It was a slow roll out over a couple of years.  First one exhibition, then another.  The introduction of our small works vending machines. The introduction of the blog. All along, we were fine tuning our mission and means of execution. Suddenly, there was less of a disconnect between working life and creativity. Sure, I still spent much of my time at work processing reserves, shuffling excel files and dealing with circ desk trivia, but I also got to do some really cool stuff at the same time--develop blog content, plan readings/discussions, set up displays & exhibits, design promotional materials. In many ways, this stuff mirrored and built on what I was already doing outside of work with the press, so I felt like I was actually using things I'd learned, just in another environment and even better, getting paid while I did it.  And maybe it's the investment factor that's changed.  For 14 odd years, I really wasn't all that invested in the place I spent 8 hours every day and that gave me a paycheck.

For the first time in 15 years, I don't just roll myself to work out of routine and financial obligation, but with a growing sense of excitement--a need to get to work and dig in. We were really gaining some traction by last summer and for the first time, I feel like we are really having an impact in the things we were doing, exposing people to the possibilities the library offered for artists and creating a community that connected creative people with other creative people and the resources they needed. A few weeks ago, Aesthetics hosted a selection of Columbia related publishers, authors, zinesters, illustrators for the Little Indie Press Festival and it was really sort of amazing, the ways people connected and networked.  Even though the turnout was small compared to what I hope it becomes eventually, I got really excited by the synergy and the future possibilities.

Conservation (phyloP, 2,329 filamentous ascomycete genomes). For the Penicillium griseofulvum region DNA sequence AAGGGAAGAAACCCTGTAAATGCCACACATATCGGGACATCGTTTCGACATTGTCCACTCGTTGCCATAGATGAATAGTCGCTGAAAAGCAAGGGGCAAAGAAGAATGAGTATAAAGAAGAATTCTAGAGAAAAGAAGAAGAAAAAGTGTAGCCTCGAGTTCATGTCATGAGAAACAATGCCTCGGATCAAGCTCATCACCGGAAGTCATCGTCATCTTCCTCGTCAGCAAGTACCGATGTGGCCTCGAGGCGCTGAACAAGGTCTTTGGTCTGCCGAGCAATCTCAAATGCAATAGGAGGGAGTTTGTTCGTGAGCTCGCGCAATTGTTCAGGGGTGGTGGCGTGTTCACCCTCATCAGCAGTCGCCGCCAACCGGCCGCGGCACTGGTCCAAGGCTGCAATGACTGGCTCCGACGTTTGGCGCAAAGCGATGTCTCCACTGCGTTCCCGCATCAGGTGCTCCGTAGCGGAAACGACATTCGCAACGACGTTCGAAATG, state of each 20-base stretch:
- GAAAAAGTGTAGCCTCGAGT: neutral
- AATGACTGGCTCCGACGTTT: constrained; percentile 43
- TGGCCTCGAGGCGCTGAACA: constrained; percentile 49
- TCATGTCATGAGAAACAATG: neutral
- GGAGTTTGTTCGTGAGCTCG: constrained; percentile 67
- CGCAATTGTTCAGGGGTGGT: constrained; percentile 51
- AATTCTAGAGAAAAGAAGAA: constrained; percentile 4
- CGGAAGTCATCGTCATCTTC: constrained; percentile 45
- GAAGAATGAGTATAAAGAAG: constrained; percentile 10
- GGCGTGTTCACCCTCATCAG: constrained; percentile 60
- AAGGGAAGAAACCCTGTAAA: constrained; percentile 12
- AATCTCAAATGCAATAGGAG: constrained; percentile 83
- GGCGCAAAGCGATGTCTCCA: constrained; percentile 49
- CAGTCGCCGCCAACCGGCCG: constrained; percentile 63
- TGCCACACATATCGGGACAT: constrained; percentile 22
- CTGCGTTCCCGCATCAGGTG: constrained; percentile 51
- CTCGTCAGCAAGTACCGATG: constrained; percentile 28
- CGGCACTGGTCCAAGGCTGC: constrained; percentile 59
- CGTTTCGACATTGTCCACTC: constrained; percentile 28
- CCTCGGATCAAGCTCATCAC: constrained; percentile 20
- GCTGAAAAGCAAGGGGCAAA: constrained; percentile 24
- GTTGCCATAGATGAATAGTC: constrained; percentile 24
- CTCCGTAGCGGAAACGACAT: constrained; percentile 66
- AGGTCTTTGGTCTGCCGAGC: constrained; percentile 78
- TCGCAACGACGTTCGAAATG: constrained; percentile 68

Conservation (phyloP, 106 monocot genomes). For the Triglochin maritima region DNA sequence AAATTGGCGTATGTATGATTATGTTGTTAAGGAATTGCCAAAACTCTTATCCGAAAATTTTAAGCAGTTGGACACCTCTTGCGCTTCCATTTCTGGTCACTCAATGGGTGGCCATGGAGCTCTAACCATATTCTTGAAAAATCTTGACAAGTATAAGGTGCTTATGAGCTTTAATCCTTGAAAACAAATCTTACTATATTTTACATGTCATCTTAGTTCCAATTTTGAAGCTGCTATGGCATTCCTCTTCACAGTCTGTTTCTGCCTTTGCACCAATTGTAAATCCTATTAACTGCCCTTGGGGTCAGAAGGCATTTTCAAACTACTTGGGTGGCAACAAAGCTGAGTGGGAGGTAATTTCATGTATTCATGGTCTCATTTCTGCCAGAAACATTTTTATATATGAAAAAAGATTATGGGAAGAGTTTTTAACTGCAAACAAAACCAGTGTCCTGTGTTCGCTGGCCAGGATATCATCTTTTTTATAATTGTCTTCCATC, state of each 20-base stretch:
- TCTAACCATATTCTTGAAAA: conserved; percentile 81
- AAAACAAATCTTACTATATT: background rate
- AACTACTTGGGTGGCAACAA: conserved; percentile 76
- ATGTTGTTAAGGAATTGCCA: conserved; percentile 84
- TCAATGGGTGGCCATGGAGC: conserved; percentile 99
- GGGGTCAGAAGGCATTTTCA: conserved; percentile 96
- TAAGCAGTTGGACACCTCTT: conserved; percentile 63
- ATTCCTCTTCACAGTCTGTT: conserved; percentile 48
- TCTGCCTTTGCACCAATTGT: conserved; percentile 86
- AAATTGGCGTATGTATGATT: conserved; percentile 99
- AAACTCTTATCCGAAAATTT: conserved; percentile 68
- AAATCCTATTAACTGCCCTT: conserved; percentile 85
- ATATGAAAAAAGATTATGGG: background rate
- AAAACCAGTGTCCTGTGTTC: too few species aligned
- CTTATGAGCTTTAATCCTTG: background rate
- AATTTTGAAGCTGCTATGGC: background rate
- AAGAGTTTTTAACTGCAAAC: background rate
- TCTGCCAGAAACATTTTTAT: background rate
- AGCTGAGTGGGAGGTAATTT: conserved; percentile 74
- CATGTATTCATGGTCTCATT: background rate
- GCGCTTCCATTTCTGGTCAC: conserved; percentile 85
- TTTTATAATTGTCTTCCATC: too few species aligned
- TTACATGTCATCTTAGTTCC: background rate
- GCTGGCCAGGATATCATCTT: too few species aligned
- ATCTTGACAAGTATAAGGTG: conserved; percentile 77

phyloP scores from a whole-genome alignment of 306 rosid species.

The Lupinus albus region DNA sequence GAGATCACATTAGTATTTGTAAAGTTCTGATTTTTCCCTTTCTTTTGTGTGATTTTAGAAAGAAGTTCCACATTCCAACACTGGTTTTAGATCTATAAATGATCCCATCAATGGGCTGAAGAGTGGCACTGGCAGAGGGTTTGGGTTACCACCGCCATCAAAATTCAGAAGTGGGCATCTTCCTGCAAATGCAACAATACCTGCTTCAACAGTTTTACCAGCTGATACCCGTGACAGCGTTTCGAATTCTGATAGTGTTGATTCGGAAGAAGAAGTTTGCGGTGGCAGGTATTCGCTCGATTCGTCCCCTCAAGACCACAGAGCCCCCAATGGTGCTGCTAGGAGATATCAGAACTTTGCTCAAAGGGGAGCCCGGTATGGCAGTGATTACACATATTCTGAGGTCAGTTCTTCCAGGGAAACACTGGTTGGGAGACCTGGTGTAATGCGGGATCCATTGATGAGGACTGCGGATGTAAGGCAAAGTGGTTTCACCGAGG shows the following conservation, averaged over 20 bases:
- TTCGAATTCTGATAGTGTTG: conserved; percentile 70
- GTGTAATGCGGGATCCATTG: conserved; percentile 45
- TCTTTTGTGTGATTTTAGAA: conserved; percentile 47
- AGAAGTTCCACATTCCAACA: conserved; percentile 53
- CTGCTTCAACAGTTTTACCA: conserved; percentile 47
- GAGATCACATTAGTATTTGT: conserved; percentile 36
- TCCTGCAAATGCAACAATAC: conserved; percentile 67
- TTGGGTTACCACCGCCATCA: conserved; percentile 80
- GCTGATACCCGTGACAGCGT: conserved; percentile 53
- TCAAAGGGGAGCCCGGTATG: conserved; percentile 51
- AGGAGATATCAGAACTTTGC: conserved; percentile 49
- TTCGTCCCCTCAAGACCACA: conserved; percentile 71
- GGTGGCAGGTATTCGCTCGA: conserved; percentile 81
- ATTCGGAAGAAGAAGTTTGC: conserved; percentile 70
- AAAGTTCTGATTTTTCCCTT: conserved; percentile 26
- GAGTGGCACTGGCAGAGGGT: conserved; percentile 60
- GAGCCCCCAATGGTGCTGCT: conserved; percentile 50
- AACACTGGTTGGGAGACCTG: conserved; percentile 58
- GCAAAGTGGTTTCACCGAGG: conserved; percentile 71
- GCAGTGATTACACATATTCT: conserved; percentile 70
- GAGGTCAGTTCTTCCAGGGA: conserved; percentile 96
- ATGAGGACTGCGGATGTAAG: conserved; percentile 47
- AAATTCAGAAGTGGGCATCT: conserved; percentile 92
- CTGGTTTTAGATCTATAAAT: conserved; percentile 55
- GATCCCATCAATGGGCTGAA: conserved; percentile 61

There's so much more we're working on for the spring semester, so many cool ways to connect Columbia artists with the things we need, for the first time in 15 years, I'm excited about my day job.